Not paying attention to where you’re buying your prescription drugs could cost you—to the tune of $100, or more, says a new Consumer Reports analysis.
Secret shoppers posing as uninsured consumers called 200 pharmacies nationwide in order to uncover the cost of a month’s supply of each of the five popular prescriptions that recently went generic: Lipitor, Plavix, Lexapro, Singulair, and Actos.
Costco proved to be the most cost-effective for consumers overall. The wholesaler’s pharmacies offered a 30-day supply of Lipitor for $17, Lexapro for $7, and Plavix for $15.
On the other end of the spectrum, shoppers who went to CVS risked paying up to five times more for some prescriptions. CVS charged $150 for a month’s worth of Lipitor, $126 for Lexapro and $180 for Plavix.
Why such a huge price difference for the exact same bottle of pills?
It all depends on how important the pharmacy is to a store’s overarching business model, Lisa Gill, a prescription drug editor for Consumer Reports explained in a company press release.
For example, a big-box wholesaler who boasts a wide product offering that ranges from chicken breasts to flat-screen TVs is likely aiming to entice consumers with their low-cost pharmacy, with the hopes that they will purchase other items.
How to save money on prescription drugs
Medicare will help cover the cost of an older adult’s prescription medications, but the program won’t pay for everything. (Learn what is and is not covered by Medicare, as well as the pros and cons of Medicare coverage)
Once you factor in monthly premiums, the plan’s deductible and the various co-payments involved, the cost of prescription medications can quickly add up.
Given that many of these men and women take at least half a dozen different prescriptions to help them manage everything from heart disease to diabetes, finding ways to keep medication costs down is vitally important for seniors and their caregivers.
Consumer Reports offers a few strategies for taming medication costs:
- Opt for generics: Generics can be an extremely cost-effective alternative to brand-name drugs, if a senior can tolerate them. The patents preventing many popular senior medications from being able to be produced generically have recently expired. Talk to your loved one’s doctor to see whether any of their prescriptions can be swapped for generics.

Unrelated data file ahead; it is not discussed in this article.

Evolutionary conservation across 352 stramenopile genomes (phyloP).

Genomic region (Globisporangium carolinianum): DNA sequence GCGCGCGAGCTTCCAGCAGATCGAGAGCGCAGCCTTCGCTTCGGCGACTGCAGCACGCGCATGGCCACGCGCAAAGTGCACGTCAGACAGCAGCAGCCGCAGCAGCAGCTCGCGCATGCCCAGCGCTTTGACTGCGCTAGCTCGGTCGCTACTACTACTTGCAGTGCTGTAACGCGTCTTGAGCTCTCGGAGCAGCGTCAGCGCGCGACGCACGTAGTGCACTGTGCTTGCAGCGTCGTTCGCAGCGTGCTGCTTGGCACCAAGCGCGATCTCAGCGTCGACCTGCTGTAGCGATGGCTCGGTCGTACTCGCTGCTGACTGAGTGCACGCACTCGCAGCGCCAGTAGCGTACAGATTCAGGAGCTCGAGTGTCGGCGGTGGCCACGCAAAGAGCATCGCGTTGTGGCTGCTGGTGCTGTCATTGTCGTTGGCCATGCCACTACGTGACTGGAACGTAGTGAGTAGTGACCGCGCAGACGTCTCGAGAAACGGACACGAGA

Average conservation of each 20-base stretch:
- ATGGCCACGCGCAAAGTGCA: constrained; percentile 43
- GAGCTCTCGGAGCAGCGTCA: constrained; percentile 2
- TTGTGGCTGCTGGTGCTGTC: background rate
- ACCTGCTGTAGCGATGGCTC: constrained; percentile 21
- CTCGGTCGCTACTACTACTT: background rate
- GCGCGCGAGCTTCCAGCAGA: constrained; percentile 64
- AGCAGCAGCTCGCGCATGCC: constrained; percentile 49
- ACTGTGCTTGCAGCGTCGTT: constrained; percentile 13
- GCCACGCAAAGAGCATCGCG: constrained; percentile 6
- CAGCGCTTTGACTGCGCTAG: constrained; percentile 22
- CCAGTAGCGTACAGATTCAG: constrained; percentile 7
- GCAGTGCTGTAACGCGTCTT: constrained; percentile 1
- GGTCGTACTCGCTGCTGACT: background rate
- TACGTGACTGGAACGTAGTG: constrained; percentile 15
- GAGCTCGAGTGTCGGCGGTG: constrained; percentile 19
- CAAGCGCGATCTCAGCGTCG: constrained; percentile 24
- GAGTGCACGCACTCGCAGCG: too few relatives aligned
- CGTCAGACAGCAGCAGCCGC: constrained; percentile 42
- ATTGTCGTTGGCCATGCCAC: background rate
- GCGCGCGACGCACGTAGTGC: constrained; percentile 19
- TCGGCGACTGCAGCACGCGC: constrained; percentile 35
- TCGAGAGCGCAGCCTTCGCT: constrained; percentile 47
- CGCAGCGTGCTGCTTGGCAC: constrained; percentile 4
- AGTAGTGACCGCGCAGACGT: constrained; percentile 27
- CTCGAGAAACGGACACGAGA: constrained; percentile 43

- Buy in bulk: People taking long-term medications (i.e. Lipitor to manage high cholesterol) may be able to reduce their costs by buying a 90-day supply versus a 30-day supply. Most retailers offer discounts for those who can purchase pills in bulk.
- Ask for a lower price: Many of Consumer Reports’ secret shoppers weren’t provided with the lowest price for a particular drug right away, they had to dig a bit deeper and inquire about discounts and special offers before they hit upon the best price. Don’t be afraid to negotiate and try to unearth the best price for a given medication. According to Gill, “A consumer can’t assume that the price of their prescription medications is set in stone. One of the big takeaways is that you have to ask for the best price and see if your pharmacist will work with you.”
- Don’t shun mom and pop drug stores: People assume that chain retailers automatically present the most cost-effective options when it comes to most items, including prescription medications, but Gill says this isn’t always the case. Independent pharmacies have an incentive to maintain a solid relationship with their customers, she says. Thus, they are more likely to help their regulars get the optimum price for their prescriptions.
Discover more money-saving tips and print out a pharmacy comparison checklist: How to Find Low Cost Prescription Drugs
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: By Anne-Marie Botek, AgingCare.com Editor